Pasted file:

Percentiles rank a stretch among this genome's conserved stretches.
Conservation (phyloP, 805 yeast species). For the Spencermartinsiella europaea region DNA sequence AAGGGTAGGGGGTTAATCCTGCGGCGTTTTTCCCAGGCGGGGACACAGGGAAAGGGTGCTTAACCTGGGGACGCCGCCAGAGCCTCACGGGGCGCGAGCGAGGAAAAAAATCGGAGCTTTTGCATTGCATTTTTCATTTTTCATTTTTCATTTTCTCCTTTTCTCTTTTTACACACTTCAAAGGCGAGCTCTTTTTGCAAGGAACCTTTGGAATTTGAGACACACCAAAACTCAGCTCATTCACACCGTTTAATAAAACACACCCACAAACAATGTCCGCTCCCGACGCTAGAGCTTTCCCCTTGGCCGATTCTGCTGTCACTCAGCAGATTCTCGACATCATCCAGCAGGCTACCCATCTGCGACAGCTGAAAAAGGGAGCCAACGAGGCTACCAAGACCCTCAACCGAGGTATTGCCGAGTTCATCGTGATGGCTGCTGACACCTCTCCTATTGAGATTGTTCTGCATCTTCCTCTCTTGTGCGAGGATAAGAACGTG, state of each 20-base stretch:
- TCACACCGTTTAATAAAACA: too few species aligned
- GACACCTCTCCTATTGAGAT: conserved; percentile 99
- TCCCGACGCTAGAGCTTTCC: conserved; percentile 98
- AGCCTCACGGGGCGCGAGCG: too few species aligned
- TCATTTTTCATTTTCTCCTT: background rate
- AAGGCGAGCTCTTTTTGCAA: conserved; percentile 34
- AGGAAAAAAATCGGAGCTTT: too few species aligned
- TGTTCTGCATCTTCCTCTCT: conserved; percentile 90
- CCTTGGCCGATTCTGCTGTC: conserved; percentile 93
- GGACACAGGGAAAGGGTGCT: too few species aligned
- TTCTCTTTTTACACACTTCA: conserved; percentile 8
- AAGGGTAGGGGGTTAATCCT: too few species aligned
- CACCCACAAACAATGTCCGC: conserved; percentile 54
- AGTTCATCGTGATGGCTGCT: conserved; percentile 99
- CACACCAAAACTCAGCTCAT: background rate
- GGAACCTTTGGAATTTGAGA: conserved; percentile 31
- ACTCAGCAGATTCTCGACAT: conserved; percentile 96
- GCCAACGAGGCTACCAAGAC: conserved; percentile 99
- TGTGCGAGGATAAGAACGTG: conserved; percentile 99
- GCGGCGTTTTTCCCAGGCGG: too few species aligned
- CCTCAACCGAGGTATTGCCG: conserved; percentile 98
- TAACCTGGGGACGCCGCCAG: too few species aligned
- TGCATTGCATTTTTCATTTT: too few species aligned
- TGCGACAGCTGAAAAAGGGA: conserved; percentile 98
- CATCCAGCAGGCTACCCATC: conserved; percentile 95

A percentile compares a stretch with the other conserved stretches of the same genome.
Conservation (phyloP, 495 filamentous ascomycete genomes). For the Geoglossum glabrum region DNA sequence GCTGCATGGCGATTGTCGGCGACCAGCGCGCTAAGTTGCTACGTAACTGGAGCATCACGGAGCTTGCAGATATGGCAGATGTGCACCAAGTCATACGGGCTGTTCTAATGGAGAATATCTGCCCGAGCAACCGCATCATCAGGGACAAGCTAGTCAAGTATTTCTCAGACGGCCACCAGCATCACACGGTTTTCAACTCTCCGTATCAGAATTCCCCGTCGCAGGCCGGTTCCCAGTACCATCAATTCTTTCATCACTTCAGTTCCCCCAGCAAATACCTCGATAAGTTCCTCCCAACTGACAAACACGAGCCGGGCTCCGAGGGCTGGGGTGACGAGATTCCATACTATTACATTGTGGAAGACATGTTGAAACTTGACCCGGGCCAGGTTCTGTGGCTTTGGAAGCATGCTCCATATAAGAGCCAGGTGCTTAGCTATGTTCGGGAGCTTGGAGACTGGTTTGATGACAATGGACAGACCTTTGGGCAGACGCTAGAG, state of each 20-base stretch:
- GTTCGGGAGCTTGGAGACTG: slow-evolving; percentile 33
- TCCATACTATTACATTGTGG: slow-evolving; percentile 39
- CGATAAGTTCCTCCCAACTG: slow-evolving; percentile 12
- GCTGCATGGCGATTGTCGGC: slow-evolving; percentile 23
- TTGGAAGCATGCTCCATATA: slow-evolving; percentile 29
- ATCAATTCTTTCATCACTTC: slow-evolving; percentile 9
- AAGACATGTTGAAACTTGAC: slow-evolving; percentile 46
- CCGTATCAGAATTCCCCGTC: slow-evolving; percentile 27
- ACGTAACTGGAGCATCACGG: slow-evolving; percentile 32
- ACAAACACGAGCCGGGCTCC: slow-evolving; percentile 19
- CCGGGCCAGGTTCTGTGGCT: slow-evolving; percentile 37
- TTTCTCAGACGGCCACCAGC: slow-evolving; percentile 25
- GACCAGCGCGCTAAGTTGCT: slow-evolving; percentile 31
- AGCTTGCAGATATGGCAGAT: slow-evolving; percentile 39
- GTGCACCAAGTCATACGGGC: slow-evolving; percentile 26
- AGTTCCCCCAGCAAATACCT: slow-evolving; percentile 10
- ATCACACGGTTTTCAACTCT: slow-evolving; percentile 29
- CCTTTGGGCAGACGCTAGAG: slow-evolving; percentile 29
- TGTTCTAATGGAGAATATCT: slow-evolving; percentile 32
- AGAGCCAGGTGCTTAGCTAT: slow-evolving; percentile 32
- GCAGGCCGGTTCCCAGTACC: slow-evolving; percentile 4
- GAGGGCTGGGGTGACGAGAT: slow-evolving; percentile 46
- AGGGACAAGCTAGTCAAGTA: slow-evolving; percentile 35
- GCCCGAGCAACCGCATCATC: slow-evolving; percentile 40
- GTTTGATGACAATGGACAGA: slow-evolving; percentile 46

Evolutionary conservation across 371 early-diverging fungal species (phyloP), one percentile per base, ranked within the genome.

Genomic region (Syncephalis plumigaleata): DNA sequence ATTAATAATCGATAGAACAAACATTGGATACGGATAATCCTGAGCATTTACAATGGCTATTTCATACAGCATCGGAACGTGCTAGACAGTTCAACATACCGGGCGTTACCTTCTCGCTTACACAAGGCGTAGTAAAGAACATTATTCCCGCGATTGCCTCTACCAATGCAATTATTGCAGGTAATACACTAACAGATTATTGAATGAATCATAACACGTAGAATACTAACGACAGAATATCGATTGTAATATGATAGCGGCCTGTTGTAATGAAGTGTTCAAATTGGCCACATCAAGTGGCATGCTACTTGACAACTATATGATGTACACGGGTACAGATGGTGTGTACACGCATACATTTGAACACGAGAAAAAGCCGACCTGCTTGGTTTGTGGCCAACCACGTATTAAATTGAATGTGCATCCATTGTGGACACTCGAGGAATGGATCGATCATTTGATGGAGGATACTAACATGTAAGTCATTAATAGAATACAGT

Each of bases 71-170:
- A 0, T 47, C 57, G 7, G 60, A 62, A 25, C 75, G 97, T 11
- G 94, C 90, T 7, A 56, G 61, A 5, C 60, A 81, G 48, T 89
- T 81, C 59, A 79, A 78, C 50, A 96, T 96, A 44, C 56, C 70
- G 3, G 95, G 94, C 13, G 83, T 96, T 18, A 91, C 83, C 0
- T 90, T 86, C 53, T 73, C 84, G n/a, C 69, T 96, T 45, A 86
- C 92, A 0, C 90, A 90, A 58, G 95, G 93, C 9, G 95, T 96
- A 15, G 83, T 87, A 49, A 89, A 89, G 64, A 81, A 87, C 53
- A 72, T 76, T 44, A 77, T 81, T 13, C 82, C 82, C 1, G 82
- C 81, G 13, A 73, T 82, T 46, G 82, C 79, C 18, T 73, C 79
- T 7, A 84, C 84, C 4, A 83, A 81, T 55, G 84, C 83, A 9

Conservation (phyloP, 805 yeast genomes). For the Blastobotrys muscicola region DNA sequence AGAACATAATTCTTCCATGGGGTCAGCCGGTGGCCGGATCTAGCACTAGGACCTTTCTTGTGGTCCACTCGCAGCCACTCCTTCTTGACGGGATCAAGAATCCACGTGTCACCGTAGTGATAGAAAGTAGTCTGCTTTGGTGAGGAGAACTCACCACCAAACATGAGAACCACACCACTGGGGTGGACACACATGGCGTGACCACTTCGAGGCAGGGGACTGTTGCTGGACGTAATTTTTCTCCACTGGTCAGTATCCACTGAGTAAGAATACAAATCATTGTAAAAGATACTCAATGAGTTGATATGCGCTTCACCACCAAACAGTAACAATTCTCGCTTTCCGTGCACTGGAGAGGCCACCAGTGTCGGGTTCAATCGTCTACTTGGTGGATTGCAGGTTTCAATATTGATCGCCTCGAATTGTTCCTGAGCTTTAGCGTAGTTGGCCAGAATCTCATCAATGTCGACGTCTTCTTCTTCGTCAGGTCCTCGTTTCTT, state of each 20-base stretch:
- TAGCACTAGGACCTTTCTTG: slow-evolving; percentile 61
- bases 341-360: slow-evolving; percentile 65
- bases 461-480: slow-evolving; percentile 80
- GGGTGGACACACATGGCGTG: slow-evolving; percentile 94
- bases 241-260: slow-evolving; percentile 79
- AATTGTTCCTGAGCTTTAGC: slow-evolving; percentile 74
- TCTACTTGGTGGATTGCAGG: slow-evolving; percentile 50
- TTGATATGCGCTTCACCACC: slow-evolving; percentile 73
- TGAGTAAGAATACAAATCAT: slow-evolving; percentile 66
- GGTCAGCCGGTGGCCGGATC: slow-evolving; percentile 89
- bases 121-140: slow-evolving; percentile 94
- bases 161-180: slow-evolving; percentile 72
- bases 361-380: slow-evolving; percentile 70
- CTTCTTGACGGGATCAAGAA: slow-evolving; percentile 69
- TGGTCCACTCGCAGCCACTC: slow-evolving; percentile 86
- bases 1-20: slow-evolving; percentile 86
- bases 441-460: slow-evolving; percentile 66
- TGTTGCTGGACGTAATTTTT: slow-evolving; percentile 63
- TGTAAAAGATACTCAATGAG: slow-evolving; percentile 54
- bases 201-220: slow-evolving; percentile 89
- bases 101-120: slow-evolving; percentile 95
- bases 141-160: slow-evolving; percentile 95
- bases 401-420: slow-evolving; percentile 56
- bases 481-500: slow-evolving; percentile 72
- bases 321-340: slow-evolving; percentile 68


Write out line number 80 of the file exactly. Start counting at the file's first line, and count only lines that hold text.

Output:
- bases 161-180: slow-evolving; percentile 72